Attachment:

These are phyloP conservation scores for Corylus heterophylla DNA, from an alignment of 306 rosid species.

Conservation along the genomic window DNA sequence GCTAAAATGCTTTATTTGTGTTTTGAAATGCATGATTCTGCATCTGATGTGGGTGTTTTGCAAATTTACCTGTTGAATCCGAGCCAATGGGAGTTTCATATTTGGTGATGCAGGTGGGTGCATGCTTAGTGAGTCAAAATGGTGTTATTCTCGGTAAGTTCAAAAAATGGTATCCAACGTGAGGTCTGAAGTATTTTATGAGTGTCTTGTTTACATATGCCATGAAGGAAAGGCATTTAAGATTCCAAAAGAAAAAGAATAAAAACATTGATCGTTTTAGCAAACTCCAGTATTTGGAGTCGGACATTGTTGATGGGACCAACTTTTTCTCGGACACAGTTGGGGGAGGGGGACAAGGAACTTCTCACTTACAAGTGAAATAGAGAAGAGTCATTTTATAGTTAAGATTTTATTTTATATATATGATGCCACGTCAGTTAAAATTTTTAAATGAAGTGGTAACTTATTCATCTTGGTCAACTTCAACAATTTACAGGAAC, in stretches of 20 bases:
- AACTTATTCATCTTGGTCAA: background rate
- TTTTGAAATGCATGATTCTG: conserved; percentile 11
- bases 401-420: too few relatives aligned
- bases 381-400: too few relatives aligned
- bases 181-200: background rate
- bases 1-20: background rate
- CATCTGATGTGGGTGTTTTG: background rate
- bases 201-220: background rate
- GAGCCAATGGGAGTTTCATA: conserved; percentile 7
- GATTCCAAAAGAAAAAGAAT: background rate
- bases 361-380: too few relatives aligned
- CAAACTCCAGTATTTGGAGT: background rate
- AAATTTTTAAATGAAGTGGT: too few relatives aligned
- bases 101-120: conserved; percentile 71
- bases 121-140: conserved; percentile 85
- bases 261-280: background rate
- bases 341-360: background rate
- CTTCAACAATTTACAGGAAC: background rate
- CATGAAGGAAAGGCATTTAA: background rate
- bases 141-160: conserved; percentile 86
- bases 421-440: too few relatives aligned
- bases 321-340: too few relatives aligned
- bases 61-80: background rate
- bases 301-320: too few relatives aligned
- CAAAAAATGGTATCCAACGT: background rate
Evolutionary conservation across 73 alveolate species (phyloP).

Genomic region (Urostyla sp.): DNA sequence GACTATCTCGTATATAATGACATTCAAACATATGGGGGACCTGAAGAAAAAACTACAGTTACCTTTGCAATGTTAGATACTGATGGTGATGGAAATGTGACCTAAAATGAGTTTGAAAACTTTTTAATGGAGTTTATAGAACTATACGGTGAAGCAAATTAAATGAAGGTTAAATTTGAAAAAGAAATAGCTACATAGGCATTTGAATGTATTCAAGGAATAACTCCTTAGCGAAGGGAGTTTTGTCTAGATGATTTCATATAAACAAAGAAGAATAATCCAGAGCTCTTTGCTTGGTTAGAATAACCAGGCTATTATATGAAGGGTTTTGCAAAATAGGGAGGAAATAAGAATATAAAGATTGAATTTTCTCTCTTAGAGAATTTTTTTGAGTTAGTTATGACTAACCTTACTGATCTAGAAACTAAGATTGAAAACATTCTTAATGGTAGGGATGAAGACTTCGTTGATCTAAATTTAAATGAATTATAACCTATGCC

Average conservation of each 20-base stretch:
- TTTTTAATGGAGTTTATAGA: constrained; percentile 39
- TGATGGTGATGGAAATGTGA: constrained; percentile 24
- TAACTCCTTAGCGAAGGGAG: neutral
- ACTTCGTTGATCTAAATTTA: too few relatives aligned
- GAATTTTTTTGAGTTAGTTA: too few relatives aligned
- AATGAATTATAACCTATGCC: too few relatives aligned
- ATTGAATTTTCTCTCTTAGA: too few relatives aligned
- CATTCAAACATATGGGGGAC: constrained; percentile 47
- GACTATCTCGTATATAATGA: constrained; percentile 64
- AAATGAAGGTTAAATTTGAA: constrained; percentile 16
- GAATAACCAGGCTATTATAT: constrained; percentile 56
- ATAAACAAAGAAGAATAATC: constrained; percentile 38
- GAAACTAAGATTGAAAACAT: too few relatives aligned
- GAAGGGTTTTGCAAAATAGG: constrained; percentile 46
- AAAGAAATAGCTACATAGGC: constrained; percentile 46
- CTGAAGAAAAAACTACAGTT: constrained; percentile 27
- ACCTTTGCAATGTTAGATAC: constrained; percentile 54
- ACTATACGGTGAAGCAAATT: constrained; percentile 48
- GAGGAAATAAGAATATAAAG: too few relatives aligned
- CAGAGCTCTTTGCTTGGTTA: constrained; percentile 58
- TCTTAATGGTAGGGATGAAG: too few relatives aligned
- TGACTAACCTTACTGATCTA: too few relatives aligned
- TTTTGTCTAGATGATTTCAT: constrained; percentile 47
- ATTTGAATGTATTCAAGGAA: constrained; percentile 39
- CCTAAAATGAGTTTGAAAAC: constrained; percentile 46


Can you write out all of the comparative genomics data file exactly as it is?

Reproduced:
These are phyloP conservation scores for Corylus heterophylla DNA, from an alignment of 306 rosid species.

Conservation along the genomic window DNA sequence GCTAAAATGCTTTATTTGTGTTTTGAAATGCATGATTCTGCATCTGATGTGGGTGTTTTGCAAATTTACCTGTTGAATCCGAGCCAATGGGAGTTTCATATTTGGTGATGCAGGTGGGTGCATGCTTAGTGAGTCAAAATGGTGTTATTCTCGGTAAGTTCAAAAAATGGTATCCAACGTGAGGTCTGAAGTATTTTATGAGTGTCTTGTTTACATATGCCATGAAGGAAAGGCATTTAAGATTCCAAAAGAAAAAGAATAAAAACATTGATCGTTTTAGCAAACTCCAGTATTTGGAGTCGGACATTGTTGATGGGACCAACTTTTTCTCGGACACAGTTGGGGGAGGGGGACAAGGAACTTCTCACTTACAAGTGAAATAGAGAAGAGTCATTTTATAGTTAAGATTTTATTTTATATATATGATGCCACGTCAGTTAAAATTTTTAAATGAAGTGGTAACTTATTCATCTTGGTCAACTTCAACAATTTACAGGAAC, in stretches of 20 bases:
- AACTTATTCATCTTGGTCAA: background rate
- TTTTGAAATGCATGATTCTG: conserved; percentile 11
- bases 401-420: too few relatives aligned
- bases 381-400: too few relatives aligned
- bases 181-200: background rate
- bases 1-20: background rate
- CATCTGATGTGGGTGTTTTG: background rate
- bases 201-220: background rate
- GAGCCAATGGGAGTTTCATA: conserved; percentile 7
- GATTCCAAAAGAAAAAGAAT: background rate
- bases 361-380: too few relatives aligned
- CAAACTCCAGTATTTGGAGT: background rate
- AAATTTTTAAATGAAGTGGT: too few relatives aligned
- bases 101-120: conserved; percentile 71
- bases 121-140: conserved; percentile 85
- bases 261-280: background rate
- bases 341-360: background rate
- CTTCAACAATTTACAGGAAC: background rate
- CATGAAGGAAAGGCATTTAA: background rate
- bases 141-160: conserved; percentile 86
- bases 421-440: too few relatives aligned
- bases 321-340: too few relatives aligned
- bases 61-80: background rate
- bases 301-320: too few relatives aligned
- CAAAAAATGGTATCCAACGT: background rate
Evolutionary conservation across 73 alveolate species (phyloP).

Genomic region (Urostyla sp.): DNA sequence GACTATCTCGTATATAATGACATTCAAACATATGGGGGACCTGAAGAAAAAACTACAGTTACCTTTGCAATGTTAGATACTGATGGTGATGGAAATGTGACCTAAAATGAGTTTGAAAACTTTTTAATGGAGTTTATAGAACTATACGGTGAAGCAAATTAAATGAAGGTTAAATTTGAAAAAGAAATAGCTACATAGGCATTTGAATGTATTCAAGGAATAACTCCTTAGCGAAGGGAGTTTTGTCTAGATGATTTCATATAAACAAAGAAGAATAATCCAGAGCTCTTTGCTTGGTTAGAATAACCAGGCTATTATATGAAGGGTTTTGCAAAATAGGGAGGAAATAAGAATATAAAGATTGAATTTTCTCTCTTAGAGAATTTTTTTGAGTTAGTTATGACTAACCTTACTGATCTAGAAACTAAGATTGAAAACATTCTTAATGGTAGGGATGAAGACTTCGTTGATCTAAATTTAAATGAATTATAACCTATGCC

Average conservation of each 20-base stretch:
- TTTTTAATGGAGTTTATAGA: constrained; percentile 39
- TGATGGTGATGGAAATGTGA: constrained; percentile 24
- TAACTCCTTAGCGAAGGGAG: neutral
- ACTTCGTTGATCTAAATTTA: too few relatives aligned
- GAATTTTTTTGAGTTAGTTA: too few relatives aligned
- AATGAATTATAACCTATGCC: too few relatives aligned
- ATTGAATTTTCTCTCTTAGA: too few relatives aligned
- CATTCAAACATATGGGGGAC: constrained; percentile 47
- GACTATCTCGTATATAATGA: constrained; percentile 64
- AAATGAAGGTTAAATTTGAA: constrained; percentile 16
- GAATAACCAGGCTATTATAT: constrained; percentile 56
- ATAAACAAAGAAGAATAATC: constrained; percentile 38
- GAAACTAAGATTGAAAACAT: too few relatives aligned
- GAAGGGTTTTGCAAAATAGG: constrained; percentile 46
- AAAGAAATAGCTACATAGGC: constrained; percentile 46
- CTGAAGAAAAAACTACAGTT: constrained; percentile 27
- ACCTTTGCAATGTTAGATAC: constrained; percentile 54
- ACTATACGGTGAAGCAAATT: constrained; percentile 48
- GAGGAAATAAGAATATAAAG: too few relatives aligned
- CAGAGCTCTTTGCTTGGTTA: constrained; percentile 58
- TCTTAATGGTAGGGATGAAG: too few relatives aligned
- TGACTAACCTTACTGATCTA: too few relatives aligned
- TTTTGTCTAGATGATTTCAT: constrained; percentile 47
- ATTTGAATGTATTCAAGGAA: constrained; percentile 39
- CCTAAAATGAGTTTGAAAAC: constrained; percentile 46